This latter period Chumbawamba collection benefits from the inclusion of "Give the Anarchist a Cigarette," "Ugh! Your Ugly Houses" (a sideswipe at the non-taste of the celebrities featured in Hello magazine), "Enough Is Enough" (originally recorded with Brit rappers Credit to the Nation) and the catchy/cloying "Timebomb." Most of the material is taken from Anarchy (1994) and Swingin' With Raymond (1996). "Mouthful of Shit," the highlight of Anarchy, makes a welcome return. 23 tracks is surely enough Chumbawamba for even the hardiest of die-hards, but if you don't have the studio albums, this is the best place to start.
This three-CD box set, in producer and then label Boss' weirdly wired brain, encompasses two different sides of Rahsaan Roland Kirk. Discs one and two represent sporadic live recordings of Kirk from 1962 to 1972, all of them previously unreleased and issued courtesy of a Kirk collector named George Bonafacio. These two discs contain Kirk classics such as "Domino," "Blacknuss," and an excerpt from "Three for the Festival," as well as singular Kirk interpretations of "I Say a Little Prayer," "Freddie Freeloader," "Lester Leaps In," "Giant Steps," "Sister Sadie," and more…
Fans of muscular progressive rock will love Solar Fire, a concept album loosely designed around cosmology. The album opens with the majestic "Father of Night, Father of Day," which has the drive and complexity of a prime King Crimson track. As unlikely as it may seem, the track was controversial in Mann's native South Africa because of the "Father of black, father of white" line, implying that apartheid might not extend to infinite space. The album moves on to the progressive rock/jazz fusion of "In the Beginning, Darkness," a swinging, even funky track that benefits from soulful vocals by Doreen Chanter and Irene Chanter of the Grove Singers. The same duo contributes to the title track, a slow piece that begins with a fairly standard rock structure and incorporates a massive progressive jam in the middle.
The night was November 26, 1995; the club: Richard's on Richards in Vancouver; and the lineup with Duke Robillard comprised Marty Ballou on bass, Marty Richards on drums, and "Sax" Gordon Beadle on tenor and baritone sax. They were touring with Jimmy Witherspoon and this album captures the set before they brought "Spoon" to the stage. It was taped for the Canadian Broadcasting Corporation's "Saturday Night Blues" program with host Holger Petersen. Seven of the nine songs on Stretchin' Out also appear on 1996's Duke's Blues. That one is truly a gem, but for fans who don't have it yet, one might recommend this recording instead. "Too Hot to Handle" and "That's My Life" are the only tracks that aren't on Duke's Blues. Even if you do have Duke's Blues, Stretchin' Out is still well worth the purchase because of the great extended jams and shoot-from-the-hip guitar licks you won't find anywhere else. Robillard sings a few bars on Albert Collins' "Dyin' Flu" with no mic. You have to strain to hear him over the inevitable amplifier hums and crowd support of a live recording (one fan yells "Duke it out!"), but that's what makes it so cool and compelling.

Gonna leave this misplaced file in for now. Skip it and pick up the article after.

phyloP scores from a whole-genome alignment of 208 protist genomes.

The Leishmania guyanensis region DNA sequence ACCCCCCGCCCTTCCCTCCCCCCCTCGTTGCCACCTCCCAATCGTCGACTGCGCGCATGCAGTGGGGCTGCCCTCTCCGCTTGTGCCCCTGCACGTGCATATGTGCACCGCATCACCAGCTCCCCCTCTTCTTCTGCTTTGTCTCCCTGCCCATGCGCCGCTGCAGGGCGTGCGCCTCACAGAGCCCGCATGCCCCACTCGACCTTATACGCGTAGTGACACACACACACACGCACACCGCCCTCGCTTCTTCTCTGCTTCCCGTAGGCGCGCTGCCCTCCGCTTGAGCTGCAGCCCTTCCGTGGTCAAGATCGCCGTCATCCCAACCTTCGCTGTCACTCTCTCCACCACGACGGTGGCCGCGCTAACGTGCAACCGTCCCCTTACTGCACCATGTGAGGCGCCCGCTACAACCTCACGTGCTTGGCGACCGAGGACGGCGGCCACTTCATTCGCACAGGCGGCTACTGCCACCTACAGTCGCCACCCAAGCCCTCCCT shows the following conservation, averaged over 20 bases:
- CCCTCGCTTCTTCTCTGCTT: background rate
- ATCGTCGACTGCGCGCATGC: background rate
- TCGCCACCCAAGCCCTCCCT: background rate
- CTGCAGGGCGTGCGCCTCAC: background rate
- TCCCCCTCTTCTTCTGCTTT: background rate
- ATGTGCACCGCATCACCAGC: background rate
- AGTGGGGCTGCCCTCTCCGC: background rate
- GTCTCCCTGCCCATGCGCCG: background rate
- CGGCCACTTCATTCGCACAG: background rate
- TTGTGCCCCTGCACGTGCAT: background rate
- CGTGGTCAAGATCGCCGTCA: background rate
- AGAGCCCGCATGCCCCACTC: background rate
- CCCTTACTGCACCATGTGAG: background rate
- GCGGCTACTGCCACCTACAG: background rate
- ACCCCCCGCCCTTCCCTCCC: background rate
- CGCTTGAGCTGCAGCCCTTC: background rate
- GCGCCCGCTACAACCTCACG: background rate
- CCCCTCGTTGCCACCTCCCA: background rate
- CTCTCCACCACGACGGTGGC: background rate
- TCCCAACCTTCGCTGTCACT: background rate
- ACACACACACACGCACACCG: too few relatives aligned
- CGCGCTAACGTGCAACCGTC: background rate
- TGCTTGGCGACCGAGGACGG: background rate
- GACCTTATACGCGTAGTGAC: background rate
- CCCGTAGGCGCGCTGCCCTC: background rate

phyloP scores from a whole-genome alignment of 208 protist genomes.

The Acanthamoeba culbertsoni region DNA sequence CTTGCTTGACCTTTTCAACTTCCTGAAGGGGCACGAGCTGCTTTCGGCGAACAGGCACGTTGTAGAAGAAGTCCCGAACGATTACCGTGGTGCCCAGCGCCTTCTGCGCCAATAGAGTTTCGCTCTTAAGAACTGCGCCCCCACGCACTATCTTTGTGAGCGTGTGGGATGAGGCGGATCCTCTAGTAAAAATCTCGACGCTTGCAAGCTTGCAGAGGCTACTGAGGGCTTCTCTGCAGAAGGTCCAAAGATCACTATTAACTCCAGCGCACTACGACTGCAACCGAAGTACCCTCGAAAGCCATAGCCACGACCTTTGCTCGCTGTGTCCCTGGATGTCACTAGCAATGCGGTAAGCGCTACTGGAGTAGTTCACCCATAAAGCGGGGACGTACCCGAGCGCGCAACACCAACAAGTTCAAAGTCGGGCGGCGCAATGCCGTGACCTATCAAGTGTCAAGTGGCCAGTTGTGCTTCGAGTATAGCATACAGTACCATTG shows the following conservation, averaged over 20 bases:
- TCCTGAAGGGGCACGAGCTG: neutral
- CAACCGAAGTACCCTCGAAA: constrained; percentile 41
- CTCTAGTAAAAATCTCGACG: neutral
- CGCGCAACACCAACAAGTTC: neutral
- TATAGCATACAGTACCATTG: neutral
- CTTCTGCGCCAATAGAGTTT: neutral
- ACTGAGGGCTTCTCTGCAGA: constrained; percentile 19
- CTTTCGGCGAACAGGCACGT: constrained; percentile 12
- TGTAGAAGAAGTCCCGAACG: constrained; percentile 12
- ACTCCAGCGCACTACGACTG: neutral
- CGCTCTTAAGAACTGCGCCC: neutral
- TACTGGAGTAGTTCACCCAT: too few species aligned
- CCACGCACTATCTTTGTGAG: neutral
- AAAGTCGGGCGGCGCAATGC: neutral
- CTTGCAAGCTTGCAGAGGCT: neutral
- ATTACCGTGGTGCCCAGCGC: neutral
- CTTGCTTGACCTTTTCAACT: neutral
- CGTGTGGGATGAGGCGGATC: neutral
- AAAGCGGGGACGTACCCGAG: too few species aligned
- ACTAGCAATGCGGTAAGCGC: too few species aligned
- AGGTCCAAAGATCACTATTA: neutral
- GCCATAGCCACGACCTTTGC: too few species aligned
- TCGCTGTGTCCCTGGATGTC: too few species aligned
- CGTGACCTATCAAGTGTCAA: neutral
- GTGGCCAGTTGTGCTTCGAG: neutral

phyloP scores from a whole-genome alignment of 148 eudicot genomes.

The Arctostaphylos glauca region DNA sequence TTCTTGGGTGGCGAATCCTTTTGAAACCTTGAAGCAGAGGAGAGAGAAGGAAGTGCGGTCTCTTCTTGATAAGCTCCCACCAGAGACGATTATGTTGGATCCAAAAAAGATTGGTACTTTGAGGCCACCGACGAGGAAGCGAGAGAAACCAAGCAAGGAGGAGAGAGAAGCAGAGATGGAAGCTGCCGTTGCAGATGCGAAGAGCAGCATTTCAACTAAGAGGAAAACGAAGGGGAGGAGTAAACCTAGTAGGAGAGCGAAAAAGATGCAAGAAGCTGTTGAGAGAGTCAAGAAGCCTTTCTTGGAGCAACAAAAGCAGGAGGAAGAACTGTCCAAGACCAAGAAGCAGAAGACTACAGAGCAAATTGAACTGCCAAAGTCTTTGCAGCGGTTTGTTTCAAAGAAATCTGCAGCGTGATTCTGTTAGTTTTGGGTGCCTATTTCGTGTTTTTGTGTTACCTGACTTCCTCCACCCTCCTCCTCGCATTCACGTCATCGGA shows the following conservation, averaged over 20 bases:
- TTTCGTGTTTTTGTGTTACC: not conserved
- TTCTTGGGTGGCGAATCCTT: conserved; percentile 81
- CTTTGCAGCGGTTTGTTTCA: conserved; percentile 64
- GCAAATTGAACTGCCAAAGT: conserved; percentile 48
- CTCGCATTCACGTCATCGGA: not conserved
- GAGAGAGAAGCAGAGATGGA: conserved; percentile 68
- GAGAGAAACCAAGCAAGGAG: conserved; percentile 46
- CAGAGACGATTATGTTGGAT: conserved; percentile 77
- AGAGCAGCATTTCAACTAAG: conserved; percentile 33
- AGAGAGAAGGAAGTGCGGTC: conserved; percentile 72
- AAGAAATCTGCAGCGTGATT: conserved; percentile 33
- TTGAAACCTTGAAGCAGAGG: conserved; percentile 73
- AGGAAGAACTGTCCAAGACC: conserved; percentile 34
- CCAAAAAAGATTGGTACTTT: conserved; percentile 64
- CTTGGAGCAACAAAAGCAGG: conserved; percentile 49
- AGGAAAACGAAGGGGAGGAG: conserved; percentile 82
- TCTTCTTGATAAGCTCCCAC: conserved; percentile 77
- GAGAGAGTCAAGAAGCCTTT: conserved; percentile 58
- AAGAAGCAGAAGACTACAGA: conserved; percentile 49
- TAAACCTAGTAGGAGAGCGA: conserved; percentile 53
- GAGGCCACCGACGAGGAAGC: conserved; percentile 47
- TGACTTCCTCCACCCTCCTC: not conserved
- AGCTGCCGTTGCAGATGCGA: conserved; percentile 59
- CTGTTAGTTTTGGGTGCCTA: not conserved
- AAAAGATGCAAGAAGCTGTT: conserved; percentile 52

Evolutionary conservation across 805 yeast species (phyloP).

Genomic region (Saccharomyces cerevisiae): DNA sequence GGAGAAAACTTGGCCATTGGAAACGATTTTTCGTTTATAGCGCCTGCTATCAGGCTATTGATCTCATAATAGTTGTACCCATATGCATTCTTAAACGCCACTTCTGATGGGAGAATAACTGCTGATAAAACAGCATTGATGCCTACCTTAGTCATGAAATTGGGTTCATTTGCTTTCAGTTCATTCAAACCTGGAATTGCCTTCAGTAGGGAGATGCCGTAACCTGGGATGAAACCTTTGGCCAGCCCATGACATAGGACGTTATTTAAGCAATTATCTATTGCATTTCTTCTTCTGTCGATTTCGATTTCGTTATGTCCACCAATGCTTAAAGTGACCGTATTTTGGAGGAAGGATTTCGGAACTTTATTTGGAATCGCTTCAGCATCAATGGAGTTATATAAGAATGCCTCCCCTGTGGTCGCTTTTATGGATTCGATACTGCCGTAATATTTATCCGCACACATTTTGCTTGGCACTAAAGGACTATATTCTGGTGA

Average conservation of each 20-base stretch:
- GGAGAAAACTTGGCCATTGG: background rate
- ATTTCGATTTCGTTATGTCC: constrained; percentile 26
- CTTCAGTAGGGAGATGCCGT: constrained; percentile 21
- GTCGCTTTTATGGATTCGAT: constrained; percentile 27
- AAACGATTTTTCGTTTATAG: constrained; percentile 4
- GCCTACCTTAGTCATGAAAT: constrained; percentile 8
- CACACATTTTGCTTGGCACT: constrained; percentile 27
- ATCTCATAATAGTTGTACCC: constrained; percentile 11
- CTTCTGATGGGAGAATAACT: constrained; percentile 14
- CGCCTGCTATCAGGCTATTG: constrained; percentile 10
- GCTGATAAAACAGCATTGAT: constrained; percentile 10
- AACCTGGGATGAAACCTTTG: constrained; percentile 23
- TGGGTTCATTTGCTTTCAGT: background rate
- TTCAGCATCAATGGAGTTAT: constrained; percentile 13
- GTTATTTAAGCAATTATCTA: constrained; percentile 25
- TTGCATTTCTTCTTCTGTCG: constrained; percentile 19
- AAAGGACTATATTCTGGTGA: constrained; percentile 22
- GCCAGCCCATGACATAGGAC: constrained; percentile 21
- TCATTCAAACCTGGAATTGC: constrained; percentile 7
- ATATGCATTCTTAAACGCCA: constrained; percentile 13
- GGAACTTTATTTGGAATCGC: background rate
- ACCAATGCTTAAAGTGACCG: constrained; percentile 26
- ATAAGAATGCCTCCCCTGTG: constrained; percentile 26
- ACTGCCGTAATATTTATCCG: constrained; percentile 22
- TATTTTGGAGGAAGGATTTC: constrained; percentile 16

For those who like a little mysticism and classical influence in their smooth jazz, Japanese-born composer and keyboardist Keiko Matsui has long been the ticket. She was Billboard's number one Independent Contemporary Jazz Artist in 1997 and is the top New Adult Contemporary female instrumentalist of her time. In the early days (she's up to 14 albums now), Matsui did it with a mix of thunderous film score-like sweeps, elegant and jazzy piano command, and a guest sax solo here and there to score some radio hits. On The Ring, she continues her recent trend of all those same elements and gorgeous melodies without concern for pop airplay considerations.